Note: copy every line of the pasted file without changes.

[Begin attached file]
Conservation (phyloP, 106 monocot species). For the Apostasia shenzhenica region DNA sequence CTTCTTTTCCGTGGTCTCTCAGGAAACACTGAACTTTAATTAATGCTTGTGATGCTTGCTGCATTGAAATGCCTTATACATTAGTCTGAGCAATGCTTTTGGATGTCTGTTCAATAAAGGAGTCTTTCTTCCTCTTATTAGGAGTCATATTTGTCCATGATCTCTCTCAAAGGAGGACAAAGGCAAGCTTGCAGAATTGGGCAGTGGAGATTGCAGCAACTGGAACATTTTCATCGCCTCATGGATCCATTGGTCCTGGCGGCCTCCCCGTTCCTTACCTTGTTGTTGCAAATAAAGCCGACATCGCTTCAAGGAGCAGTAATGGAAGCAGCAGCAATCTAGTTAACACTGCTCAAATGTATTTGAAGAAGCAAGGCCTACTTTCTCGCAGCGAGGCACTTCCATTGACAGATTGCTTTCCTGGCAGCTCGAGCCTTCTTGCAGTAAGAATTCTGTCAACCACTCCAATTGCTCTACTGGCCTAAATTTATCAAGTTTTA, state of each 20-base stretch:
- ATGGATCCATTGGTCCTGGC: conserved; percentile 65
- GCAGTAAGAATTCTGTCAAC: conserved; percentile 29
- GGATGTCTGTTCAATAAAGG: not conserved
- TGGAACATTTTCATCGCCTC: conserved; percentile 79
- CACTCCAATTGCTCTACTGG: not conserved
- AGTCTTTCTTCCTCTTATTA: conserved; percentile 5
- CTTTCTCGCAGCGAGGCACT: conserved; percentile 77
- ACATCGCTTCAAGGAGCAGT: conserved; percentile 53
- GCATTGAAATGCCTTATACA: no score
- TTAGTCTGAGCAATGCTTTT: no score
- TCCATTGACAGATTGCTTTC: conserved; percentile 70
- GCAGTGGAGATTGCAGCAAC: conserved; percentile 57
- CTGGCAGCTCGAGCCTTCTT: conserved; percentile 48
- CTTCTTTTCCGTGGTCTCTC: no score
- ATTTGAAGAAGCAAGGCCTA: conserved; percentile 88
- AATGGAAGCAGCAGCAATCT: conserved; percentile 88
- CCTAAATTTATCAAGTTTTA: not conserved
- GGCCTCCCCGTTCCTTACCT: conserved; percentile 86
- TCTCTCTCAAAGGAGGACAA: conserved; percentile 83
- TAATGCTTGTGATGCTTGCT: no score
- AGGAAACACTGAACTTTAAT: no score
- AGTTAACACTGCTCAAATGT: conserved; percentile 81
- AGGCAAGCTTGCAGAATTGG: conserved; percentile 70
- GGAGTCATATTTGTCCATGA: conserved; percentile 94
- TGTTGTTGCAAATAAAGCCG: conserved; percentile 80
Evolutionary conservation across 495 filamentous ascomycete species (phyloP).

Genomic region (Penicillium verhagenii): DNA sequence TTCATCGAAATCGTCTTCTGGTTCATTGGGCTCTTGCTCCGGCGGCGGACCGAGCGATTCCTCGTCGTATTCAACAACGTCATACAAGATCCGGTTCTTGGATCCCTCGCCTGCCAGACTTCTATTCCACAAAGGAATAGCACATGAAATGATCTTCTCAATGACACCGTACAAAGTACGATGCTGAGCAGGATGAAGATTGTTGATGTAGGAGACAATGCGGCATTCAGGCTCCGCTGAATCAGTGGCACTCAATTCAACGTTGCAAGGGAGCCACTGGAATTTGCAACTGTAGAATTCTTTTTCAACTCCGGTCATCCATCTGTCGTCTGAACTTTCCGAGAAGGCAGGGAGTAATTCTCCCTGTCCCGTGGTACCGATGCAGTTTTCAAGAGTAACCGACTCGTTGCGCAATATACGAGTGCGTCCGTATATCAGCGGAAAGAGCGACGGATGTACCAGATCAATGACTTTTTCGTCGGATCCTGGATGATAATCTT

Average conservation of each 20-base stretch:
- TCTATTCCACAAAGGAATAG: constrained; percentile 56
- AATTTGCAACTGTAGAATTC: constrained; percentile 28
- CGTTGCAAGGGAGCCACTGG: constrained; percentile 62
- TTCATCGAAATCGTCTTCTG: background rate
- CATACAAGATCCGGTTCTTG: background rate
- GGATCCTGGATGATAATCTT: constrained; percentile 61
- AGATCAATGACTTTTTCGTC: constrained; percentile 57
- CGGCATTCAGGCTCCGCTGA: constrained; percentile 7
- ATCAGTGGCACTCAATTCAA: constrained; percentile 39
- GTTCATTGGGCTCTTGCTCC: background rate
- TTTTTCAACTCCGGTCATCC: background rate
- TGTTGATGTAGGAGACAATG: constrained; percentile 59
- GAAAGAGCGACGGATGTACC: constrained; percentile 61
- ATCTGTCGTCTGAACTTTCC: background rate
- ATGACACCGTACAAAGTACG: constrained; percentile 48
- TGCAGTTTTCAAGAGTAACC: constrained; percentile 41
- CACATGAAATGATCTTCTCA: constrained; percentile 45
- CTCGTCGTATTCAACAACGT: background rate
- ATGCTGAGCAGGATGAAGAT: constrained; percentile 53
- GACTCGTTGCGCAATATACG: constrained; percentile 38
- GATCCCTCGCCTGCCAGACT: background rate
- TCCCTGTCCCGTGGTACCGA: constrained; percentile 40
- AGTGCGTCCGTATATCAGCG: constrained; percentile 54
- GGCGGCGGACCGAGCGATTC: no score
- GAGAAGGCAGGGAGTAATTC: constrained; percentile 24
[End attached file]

Conservation (phyloP, 106 monocot species). For the Apostasia shenzhenica region DNA sequence CTTCTTTTCCGTGGTCTCTCAGGAAACACTGAACTTTAATTAATGCTTGTGATGCTTGCTGCATTGAAATGCCTTATACATTAGTCTGAGCAATGCTTTTGGATGTCTGTTCAATAAAGGAGTCTTTCTTCCTCTTATTAGGAGTCATATTTGTCCATGATCTCTCTCAAAGGAGGACAAAGGCAAGCTTGCAGAATTGGGCAGTGGAGATTGCAGCAACTGGAACATTTTCATCGCCTCATGGATCCATTGGTCCTGGCGGCCTCCCCGTTCCTTACCTTGTTGTTGCAAATAAAGCCGACATCGCTTCAAGGAGCAGTAATGGAAGCAGCAGCAATCTAGTTAACACTGCTCAAATGTATTTGAAGAAGCAAGGCCTACTTTCTCGCAGCGAGGCACTTCCATTGACAGATTGCTTTCCTGGCAGCTCGAGCCTTCTTGCAGTAAGAATTCTGTCAACCACTCCAATTGCTCTACTGGCCTAAATTTATCAAGTTTTA, state of each 20-base stretch:
- ATGGATCCATTGGTCCTGGC: conserved; percentile 65
- GCAGTAAGAATTCTGTCAAC: conserved; percentile 29
- GGATGTCTGTTCAATAAAGG: not conserved
- TGGAACATTTTCATCGCCTC: conserved; percentile 79
- CACTCCAATTGCTCTACTGG: not conserved
- AGTCTTTCTTCCTCTTATTA: conserved; percentile 5
- CTTTCTCGCAGCGAGGCACT: conserved; percentile 77
- ACATCGCTTCAAGGAGCAGT: conserved; percentile 53
- GCATTGAAATGCCTTATACA: no score
- TTAGTCTGAGCAATGCTTTT: no score
- TCCATTGACAGATTGCTTTC: conserved; percentile 70
- GCAGTGGAGATTGCAGCAAC: conserved; percentile 57
- CTGGCAGCTCGAGCCTTCTT: conserved; percentile 48
- CTTCTTTTCCGTGGTCTCTC: no score
- ATTTGAAGAAGCAAGGCCTA: conserved; percentile 88
- AATGGAAGCAGCAGCAATCT: conserved; percentile 88
- CCTAAATTTATCAAGTTTTA: not conserved
- GGCCTCCCCGTTCCTTACCT: conserved; percentile 86
- TCTCTCTCAAAGGAGGACAA: conserved; percentile 83
- TAATGCTTGTGATGCTTGCT: no score
- AGGAAACACTGAACTTTAAT: no score
- AGTTAACACTGCTCAAATGT: conserved; percentile 81
- AGGCAAGCTTGCAGAATTGG: conserved; percentile 70
- GGAGTCATATTTGTCCATGA: conserved; percentile 94
- TGTTGTTGCAAATAAAGCCG: conserved; percentile 80
Evolutionary conservation across 495 filamentous ascomycete species (phyloP).

Genomic region (Penicillium verhagenii): DNA sequence TTCATCGAAATCGTCTTCTGGTTCATTGGGCTCTTGCTCCGGCGGCGGACCGAGCGATTCCTCGTCGTATTCAACAACGTCATACAAGATCCGGTTCTTGGATCCCTCGCCTGCCAGACTTCTATTCCACAAAGGAATAGCACATGAAATGATCTTCTCAATGACACCGTACAAAGTACGATGCTGAGCAGGATGAAGATTGTTGATGTAGGAGACAATGCGGCATTCAGGCTCCGCTGAATCAGTGGCACTCAATTCAACGTTGCAAGGGAGCCACTGGAATTTGCAACTGTAGAATTCTTTTTCAACTCCGGTCATCCATCTGTCGTCTGAACTTTCCGAGAAGGCAGGGAGTAATTCTCCCTGTCCCGTGGTACCGATGCAGTTTTCAAGAGTAACCGACTCGTTGCGCAATATACGAGTGCGTCCGTATATCAGCGGAAAGAGCGACGGATGTACCAGATCAATGACTTTTTCGTCGGATCCTGGATGATAATCTT

Average conservation of each 20-base stretch:
- TCTATTCCACAAAGGAATAG: constrained; percentile 56
- AATTTGCAACTGTAGAATTC: constrained; percentile 28
- CGTTGCAAGGGAGCCACTGG: constrained; percentile 62
- TTCATCGAAATCGTCTTCTG: background rate
- CATACAAGATCCGGTTCTTG: background rate
- GGATCCTGGATGATAATCTT: constrained; percentile 61
- AGATCAATGACTTTTTCGTC: constrained; percentile 57
- CGGCATTCAGGCTCCGCTGA: constrained; percentile 7
- ATCAGTGGCACTCAATTCAA: constrained; percentile 39
- GTTCATTGGGCTCTTGCTCC: background rate
- TTTTTCAACTCCGGTCATCC: background rate
- TGTTGATGTAGGAGACAATG: constrained; percentile 59
- GAAAGAGCGACGGATGTACC: constrained; percentile 61
- ATCTGTCGTCTGAACTTTCC: background rate
- ATGACACCGTACAAAGTACG: constrained; percentile 48
- TGCAGTTTTCAAGAGTAACC: constrained; percentile 41
- CACATGAAATGATCTTCTCA: constrained; percentile 45
- CTCGTCGTATTCAACAACGT: background rate
- ATGCTGAGCAGGATGAAGAT: constrained; percentile 53
- GACTCGTTGCGCAATATACG: constrained; percentile 38
- GATCCCTCGCCTGCCAGACT: background rate
- TCCCTGTCCCGTGGTACCGA: constrained; percentile 40
- AGTGCGTCCGTATATCAGCG: constrained; percentile 54
- GGCGGCGGACCGAGCGATTC: no score
- GAGAAGGCAGGGAGTAATTC: constrained; percentile 24